clock menu more-arrow no yes

Filed under:

Opponent Blogger Q&A: Shakin The Southland - Part 2

New, 93 comments

Ryan Kantor joins us again for our STS Q&A finale.

Joshua S. Kelly-USA TODAY Sports

We're very fortunate to be joined again by Ryan Kantor of Shakin The Southland for the second of two Q&A features. We got a bit more specific about the game in this one, and somehow managed to spend time on issues other than those generated by public obscenities.

TN: We talked a bit about Clemson's QB situation last week, and you wrote that you believed that Clemson should start Cole Stoudt and work Deshaun Watson into the game at the appropriate times. What is it about this strategy that makes it the best option for Clemson against the ‘Noles, in your opinion?

STS: It's so hard to be confident in a one-game projection for either player. Watson certainly has a higher ceiling and does a better job stretching the field, which is why I think it is important to work him in. Throwing a few different looks and having some special plays prepared may be one of the few ways to pull off the upset. The last time we played in Tallahassee it looked like we had the ‘Noles on the ropes until the trick plays ran out and the Clemson special teams gave out. I can imagine a similar result this year, so finding any opportunity to confuse the very talented FSU defense is a positive in my book.

Once Watson is eased into the fire, if he is playing better than Stoudt, I have no qualms with him getting the majority of the snaps, however giving him his first career start in this situation is a bit risky. If he falters, as a 16 point spread indicates he may, do you then yank him and essentially say starting him was the wrong call? What does that do to Watson's confidence?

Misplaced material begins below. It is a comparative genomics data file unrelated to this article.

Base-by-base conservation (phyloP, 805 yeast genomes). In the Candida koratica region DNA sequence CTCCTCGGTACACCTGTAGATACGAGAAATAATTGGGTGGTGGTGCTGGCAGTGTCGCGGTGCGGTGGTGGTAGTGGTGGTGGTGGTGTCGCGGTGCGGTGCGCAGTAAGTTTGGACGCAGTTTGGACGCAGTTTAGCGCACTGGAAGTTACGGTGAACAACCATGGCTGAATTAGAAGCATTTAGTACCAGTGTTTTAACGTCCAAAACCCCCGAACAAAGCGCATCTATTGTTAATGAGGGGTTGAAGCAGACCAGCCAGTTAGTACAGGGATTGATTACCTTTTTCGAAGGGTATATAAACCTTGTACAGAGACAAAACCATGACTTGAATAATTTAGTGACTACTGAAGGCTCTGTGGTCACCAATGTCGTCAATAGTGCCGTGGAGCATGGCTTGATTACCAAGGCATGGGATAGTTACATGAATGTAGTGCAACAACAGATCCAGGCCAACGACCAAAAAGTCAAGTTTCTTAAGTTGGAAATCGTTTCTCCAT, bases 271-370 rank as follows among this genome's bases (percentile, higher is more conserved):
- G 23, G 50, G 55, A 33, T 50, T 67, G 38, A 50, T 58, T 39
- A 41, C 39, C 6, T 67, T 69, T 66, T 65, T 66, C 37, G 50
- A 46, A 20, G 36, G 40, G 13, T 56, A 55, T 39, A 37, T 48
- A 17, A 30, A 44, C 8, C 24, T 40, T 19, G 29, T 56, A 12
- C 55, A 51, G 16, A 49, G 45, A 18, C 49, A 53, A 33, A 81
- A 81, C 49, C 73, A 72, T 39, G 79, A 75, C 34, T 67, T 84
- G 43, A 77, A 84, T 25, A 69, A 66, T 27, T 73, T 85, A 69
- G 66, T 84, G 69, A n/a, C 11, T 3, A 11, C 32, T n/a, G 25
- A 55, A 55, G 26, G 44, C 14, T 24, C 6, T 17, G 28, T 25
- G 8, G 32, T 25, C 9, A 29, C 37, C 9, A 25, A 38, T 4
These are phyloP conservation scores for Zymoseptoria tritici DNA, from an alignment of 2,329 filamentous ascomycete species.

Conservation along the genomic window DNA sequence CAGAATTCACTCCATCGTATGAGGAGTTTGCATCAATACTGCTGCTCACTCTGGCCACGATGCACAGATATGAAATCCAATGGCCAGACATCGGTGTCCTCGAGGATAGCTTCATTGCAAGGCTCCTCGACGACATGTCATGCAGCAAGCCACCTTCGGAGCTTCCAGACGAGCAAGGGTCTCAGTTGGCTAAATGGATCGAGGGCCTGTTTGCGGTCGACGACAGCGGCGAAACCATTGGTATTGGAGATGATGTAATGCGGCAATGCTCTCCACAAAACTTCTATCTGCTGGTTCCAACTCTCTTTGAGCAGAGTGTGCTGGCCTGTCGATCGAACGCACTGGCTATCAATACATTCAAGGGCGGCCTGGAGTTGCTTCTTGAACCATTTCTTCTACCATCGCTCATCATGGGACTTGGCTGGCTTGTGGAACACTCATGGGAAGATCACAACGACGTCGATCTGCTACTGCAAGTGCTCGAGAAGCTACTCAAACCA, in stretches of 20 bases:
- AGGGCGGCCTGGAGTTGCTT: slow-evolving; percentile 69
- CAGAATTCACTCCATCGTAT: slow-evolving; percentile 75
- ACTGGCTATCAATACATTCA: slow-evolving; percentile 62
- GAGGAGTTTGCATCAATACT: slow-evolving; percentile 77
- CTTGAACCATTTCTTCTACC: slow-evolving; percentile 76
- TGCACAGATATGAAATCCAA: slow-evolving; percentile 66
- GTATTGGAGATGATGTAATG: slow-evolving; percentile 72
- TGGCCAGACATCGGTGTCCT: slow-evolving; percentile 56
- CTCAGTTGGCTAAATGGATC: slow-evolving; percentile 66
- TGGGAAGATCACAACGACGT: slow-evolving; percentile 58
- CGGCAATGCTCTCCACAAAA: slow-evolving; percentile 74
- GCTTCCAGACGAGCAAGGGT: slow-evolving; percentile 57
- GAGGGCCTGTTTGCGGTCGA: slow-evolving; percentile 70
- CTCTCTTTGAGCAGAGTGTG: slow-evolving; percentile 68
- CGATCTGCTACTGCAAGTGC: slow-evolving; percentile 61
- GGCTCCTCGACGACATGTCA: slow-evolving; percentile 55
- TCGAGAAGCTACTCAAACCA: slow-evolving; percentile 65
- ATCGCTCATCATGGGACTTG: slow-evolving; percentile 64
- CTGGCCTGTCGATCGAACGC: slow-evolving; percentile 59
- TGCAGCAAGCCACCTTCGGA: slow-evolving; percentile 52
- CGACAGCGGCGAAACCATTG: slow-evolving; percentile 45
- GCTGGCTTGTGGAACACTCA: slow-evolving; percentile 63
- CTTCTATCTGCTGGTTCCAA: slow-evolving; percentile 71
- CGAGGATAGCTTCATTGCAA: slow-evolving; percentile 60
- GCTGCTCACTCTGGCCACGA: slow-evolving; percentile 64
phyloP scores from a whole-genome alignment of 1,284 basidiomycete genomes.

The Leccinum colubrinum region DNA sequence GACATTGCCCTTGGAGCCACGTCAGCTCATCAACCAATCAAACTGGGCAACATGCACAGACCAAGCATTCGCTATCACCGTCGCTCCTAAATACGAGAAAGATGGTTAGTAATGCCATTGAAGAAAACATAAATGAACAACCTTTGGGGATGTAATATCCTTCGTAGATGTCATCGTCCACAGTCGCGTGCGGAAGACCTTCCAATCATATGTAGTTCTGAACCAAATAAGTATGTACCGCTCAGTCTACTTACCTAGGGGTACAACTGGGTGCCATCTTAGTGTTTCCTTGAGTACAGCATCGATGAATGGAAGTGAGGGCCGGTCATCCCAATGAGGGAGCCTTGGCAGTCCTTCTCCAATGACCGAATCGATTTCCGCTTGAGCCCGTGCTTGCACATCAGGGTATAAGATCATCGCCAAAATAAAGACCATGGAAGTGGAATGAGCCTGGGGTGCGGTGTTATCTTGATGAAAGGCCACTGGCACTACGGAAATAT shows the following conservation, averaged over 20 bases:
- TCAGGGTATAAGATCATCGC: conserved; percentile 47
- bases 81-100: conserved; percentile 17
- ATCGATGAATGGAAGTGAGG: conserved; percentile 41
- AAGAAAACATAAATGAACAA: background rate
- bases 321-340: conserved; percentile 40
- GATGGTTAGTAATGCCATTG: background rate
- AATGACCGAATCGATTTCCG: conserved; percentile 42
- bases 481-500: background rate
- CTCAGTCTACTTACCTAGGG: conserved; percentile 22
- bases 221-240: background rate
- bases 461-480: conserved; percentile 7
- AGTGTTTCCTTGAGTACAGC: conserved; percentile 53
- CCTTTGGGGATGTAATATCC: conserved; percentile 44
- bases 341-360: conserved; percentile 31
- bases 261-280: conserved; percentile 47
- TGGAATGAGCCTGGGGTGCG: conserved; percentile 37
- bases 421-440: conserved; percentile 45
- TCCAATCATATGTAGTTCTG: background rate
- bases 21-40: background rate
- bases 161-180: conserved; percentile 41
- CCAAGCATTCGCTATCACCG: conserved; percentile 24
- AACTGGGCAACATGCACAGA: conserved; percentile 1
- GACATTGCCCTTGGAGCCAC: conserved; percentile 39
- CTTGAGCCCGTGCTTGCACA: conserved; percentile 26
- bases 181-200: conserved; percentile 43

Let's work Watson in, play the hot hand, and do everything possible to steal points against FSU. Snap count is more important to the outcome of the game than who is the official starter anyway.

TN: Which offensive playmakers should ‘Noles fans have their eyes on in this one? Specifically, which guys can make FSU defenders miss in space in the screen game and horizontal stuff, and which guys will attempt to stretch the Seminole defense vertically over the top?

STS: What scared me so much about Clemson's week one loss to UGA was how absent explosiveness was from the offense. Clemson was unable to stretch the defense which in turn made the short passes more predictable and easier to defend. Artavis Scott had one big play, but that was about it for Clemson.

In week two, Scott broke out as he set the freshman receiving record at Clemson with 164 yards. He's a true freshman (early enrollee) slot receiver and needs to get a lot of snaps. He is the second string player at the position (behind Humphries), but is Clemson's best home run threat based on what we've seen this season. To win this game, Clemson will need some huge plays and Artavis Scott is emerging as the playmaker for that role.

TN: What sort of offensive output with the Tigers need to produce to pull the upset over FSU? We usually favor yards per play in these discussions, but for readability's sake, let's talk the total points CU will need to win.

STS: FSU has scored 37 in each of their first two games. If Clemson's offense doesn't hang the defense out to dry with quick three-and-outs late in the game (which could happen), then Clemson should hold them below that 37-point mark. As such, the Tigers probably need somewhere in the 31-38 range to leave with a win. Of course, if the Tiger offense puts the defense in position to fail, then it becomes irrelevant.

TN: In which position group battle are you most confident on Saturday night? Least confident?